JACKSONVILLE, Fla. -- Tiffany Mitchell couldn't help it. She's not necessarily the most demonstrative player, and emoting before the game is over is not her style. But when her last points in an SEC tournament came with a 3-pointer late in Sunday's league championship game, she just had to let go with a little celebratory shake-your-groove-thing.
"I don't know what that dance was," Gamecocks coach Dawn Staley joked later.
Let's just call it the dance of the back-to-back SEC champions. The top-seeded Gamecocks, who ran the table during the regular season in SEC play at 16-0, took home their second consecutive league tournament crown, beating No. 3 seed Mississippi State 66-52.
"It means a great deal," Staley said of winning this title two years in a row. "We put our names in the history book in this traditionally rich conference."
Mitchell and A'ja Wilson each had 19 points Sunday, a showcase for the women who, between them, have the last three SEC player of the year awards. The senior Mitchell won that honor in 2014 and '15, and the sophomore Wilson took it this season.
It seemed evident that for South Carolina to take yet another step forward this year after a breakthrough 2014-15 Women's Final Four season, the 6-foot-5 superstar-in-the-making Wilson had to emerge as the dominant scorer. And that has happened.
But it meant a little different role for Mitchell, whose scoring is still very valuable. In fact, South Carolina can't win without her. However, she had to change her mindset a bit in regard to when and where she looked for her shot. It hasn't always been easy, but it's a testament to Mitchell's mentality that she committed herself to figuring it out.
"My season has been, from my point of view, kind of up and down. ... It just felt good being able to accomplish being undefeated in SEC play. And playing well, or at least more to my standards, in this tournament."Gamecocks senior Tiffany Mitchell
"My season has been, from my point of view, kind of up and down," said Mitchell, which is a bit of a harsh assessment for someone averaging 15.0 points. "I haven't been as consistent as I wanted. At the end of the game, it just felt good being able to accomplish being undefeated in SEC play. And playing well, or at least more to my standards, in this tournament.
"It was nice to just kind of release everything, and that last shot put the icing on the cake."
Sunday, the Gamecocks were not able to play the kind of game that they had in Saturday's 93-63 scorefest semifinal against Kentucky. Mississippi State, coached by defensive whiz Vic Schaefer, just wouldn't let that happen. The Bulldogs might not have been able to defend quite as well as they wanted, but they stayed within striking distance most of the way.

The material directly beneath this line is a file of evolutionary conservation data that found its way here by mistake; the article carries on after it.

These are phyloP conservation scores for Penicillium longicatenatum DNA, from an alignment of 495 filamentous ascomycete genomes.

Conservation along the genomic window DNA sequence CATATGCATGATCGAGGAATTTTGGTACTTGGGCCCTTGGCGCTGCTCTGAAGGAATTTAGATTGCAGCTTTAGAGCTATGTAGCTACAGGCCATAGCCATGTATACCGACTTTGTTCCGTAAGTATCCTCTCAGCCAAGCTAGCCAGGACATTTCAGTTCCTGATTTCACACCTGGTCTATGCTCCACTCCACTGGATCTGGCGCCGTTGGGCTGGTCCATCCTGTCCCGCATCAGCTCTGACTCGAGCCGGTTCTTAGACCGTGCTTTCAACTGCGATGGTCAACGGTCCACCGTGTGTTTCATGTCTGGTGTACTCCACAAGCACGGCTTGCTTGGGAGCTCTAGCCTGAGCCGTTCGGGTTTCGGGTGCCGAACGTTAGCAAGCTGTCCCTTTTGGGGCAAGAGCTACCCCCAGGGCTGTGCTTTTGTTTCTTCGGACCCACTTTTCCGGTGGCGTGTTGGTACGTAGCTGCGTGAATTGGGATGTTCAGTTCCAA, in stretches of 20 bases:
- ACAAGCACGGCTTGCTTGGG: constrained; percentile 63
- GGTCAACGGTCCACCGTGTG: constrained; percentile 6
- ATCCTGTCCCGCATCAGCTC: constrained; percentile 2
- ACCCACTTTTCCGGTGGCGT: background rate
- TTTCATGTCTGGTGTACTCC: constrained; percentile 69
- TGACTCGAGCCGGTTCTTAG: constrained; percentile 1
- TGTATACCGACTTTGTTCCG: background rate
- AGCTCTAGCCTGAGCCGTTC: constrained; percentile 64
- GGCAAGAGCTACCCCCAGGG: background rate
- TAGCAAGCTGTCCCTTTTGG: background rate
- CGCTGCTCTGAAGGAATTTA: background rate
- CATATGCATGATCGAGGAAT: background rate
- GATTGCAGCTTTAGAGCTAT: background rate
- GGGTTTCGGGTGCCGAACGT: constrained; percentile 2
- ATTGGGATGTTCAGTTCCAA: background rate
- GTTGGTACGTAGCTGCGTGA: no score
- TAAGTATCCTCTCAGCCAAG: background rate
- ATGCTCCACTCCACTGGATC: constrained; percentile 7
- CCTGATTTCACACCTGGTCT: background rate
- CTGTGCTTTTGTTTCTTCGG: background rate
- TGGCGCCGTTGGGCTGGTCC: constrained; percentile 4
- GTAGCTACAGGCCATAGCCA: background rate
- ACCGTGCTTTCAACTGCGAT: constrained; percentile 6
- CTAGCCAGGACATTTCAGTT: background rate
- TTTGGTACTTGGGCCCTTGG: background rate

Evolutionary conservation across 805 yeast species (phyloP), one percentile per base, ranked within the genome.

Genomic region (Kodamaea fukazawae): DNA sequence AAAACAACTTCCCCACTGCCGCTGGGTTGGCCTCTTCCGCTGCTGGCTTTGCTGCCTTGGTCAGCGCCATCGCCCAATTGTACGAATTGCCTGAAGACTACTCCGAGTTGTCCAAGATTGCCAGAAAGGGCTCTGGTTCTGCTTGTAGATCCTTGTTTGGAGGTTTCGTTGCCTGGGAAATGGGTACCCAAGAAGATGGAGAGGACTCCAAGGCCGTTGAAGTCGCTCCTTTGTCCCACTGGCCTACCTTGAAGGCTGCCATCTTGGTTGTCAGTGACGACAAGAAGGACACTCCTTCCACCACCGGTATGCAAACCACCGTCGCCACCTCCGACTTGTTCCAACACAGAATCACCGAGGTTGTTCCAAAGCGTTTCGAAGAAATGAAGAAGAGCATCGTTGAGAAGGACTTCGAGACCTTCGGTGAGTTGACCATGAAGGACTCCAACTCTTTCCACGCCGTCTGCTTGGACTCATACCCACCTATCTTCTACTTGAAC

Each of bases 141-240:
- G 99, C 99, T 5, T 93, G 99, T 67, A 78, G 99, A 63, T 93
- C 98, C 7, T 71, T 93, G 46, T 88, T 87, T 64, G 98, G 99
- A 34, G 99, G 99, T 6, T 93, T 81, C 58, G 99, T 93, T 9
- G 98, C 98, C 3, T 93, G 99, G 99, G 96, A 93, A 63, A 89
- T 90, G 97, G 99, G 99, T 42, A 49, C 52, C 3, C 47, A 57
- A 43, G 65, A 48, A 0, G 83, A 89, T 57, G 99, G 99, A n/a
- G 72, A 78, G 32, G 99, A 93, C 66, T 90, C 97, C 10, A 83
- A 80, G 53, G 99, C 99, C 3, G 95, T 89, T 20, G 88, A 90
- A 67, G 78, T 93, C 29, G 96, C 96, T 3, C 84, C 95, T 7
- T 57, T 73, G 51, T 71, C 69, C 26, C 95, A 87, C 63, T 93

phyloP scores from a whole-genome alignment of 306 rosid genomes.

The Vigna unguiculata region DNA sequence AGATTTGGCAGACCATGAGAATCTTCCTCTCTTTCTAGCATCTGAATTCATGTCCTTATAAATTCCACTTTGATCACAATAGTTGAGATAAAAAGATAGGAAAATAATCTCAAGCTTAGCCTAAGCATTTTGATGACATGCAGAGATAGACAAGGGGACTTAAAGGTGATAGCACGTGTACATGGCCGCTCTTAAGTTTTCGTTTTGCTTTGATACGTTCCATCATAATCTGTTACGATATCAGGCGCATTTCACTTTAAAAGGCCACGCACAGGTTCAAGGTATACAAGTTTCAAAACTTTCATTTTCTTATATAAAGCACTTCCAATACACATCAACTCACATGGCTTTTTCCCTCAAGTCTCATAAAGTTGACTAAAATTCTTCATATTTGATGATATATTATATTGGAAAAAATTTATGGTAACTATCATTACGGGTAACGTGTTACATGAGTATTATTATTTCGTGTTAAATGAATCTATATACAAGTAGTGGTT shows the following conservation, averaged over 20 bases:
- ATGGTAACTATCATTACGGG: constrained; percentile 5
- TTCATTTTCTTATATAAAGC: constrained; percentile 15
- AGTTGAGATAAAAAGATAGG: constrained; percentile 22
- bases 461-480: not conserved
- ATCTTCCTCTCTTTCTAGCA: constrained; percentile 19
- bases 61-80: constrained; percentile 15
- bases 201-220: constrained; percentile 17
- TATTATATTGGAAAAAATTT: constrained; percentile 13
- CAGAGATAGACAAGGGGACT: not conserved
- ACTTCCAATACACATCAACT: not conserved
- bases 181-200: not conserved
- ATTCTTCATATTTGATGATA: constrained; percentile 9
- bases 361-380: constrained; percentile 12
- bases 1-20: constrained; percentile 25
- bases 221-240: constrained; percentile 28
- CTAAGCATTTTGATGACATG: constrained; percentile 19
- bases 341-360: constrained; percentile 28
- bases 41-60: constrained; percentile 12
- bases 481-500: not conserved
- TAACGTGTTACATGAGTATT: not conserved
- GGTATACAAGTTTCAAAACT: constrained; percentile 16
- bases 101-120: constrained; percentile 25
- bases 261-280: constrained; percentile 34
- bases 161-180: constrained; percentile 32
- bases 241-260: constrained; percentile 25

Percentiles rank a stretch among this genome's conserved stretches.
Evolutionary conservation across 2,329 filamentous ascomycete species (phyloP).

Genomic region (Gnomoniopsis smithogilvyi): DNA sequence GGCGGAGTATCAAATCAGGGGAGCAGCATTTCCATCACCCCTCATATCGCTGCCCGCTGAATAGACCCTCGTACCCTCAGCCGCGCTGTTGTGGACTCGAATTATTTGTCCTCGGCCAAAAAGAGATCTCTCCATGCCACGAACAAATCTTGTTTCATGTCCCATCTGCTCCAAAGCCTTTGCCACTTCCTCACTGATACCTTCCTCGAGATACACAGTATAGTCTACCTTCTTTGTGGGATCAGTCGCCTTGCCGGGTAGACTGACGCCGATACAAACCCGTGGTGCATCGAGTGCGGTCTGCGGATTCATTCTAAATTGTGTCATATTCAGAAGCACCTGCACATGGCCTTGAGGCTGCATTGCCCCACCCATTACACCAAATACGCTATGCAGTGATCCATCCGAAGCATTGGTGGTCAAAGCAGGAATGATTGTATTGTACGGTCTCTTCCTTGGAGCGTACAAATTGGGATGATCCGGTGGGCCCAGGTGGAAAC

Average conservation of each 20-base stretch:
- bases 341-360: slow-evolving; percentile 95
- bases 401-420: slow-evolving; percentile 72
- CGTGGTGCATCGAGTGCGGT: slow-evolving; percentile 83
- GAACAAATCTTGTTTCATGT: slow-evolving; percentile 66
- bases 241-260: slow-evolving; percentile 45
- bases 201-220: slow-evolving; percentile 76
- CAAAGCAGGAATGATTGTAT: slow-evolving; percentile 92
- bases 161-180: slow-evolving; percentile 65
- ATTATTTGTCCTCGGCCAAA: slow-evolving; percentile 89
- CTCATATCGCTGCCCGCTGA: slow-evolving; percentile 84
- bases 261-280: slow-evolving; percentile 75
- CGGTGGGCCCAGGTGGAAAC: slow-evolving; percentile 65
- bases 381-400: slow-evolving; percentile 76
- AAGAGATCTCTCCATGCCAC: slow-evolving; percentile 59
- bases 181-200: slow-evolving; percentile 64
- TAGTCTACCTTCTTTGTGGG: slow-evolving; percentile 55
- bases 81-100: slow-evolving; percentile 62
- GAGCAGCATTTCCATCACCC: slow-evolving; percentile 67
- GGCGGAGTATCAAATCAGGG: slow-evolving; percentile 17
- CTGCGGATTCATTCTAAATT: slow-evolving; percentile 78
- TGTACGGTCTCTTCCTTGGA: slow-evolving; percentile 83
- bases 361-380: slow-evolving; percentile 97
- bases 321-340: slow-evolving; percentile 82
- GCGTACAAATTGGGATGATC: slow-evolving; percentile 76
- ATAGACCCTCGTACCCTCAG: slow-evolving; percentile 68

It was only the second time Mississippi State has appeared in the SEC championship game -- and the first was in 2000, when today's players were little kids. Mississippi State has become a force in the SEC in Schaefer's four seasons in Starkville, and the Bulldogs are probably going to be handful in the NCAA tournament.
But they couldn't stop the forward momentum of the Gamecocks, who are 31-1, their only loss coming Feb. 8 against No. 1-ranked UConn.
Mitchell had a combined 47 points, 10 rebounds and 8 assists in South Carolina's three victories here, earning her SEC tournament MVP honors. Wilson, who had a combined 45 points, 27 rebounds and 9 blocks, was also on the all-tournament team.
However, this was not just a championship won by the team's best players, but by all of its players. Junior center Alaina Coates had double-doubles against Auburn and Kentucky. And while she scored only four points against the Bulldogs, she had eight rebounds and really helped keep Mississippi's post offense under wraps.
And special notice goes not only to Mitchell, Wilson and Coates, but also to senior guard Khadijah Sessions. She hit big shots against both Kentucky and Mississippi State -- scoring 10 points and 11 points, respectively, in those games -- along with being such a key defensive cog for the Gamecocks.
At the start of the fourth quarter Sunday, Mitchell looked over at Sessions and gave her an assignment. All game, Mitchell had been chasing Mississippi State star Victoria Vivians -- who finished with 26 points -- and she needed a bit of a break.
"Tiffany told me, 'Go guard her,' " said Sessions, who didn't let Vivians score again. "She had confidence in me that I would be able to do that for the rest of way. That trust between us has built over the years, and I feel last year, it really became strong. Tiffany always believes in me, and I always believe in her.
"She probably doesn't know this, but she's my favorite player to play with. I am really going to miss her."
When she got her hands on the championship trophy, Sessions felt a swirling mix of feelings -- the kind of thing every senior basketball player can relate to, win or lose, when the calendar turns to March.
"I wanted to cry, but I held it together," Sessions said. "It was just so emotional, doing this with my fellow seniors and playing in front of Gamecock nation and for coach Staley. I'll probably cry later, though. It's a great feeling, but I don't want to leave. Because I know this program is so much on the rise, and has so many special things ahead."
She's certainly not exiting just yet, though. The Gamecocks are going to be a No. 1 seed in the upcoming NCAA tournament, and will be hosts for the early-round games at Colonial Life Arena in Columbia, South Carolina.
"Our job is not done," Sessions said. "This was just one of the things we were trying to achieve: to be undefeated in SEC play. We are just going to keep pushing."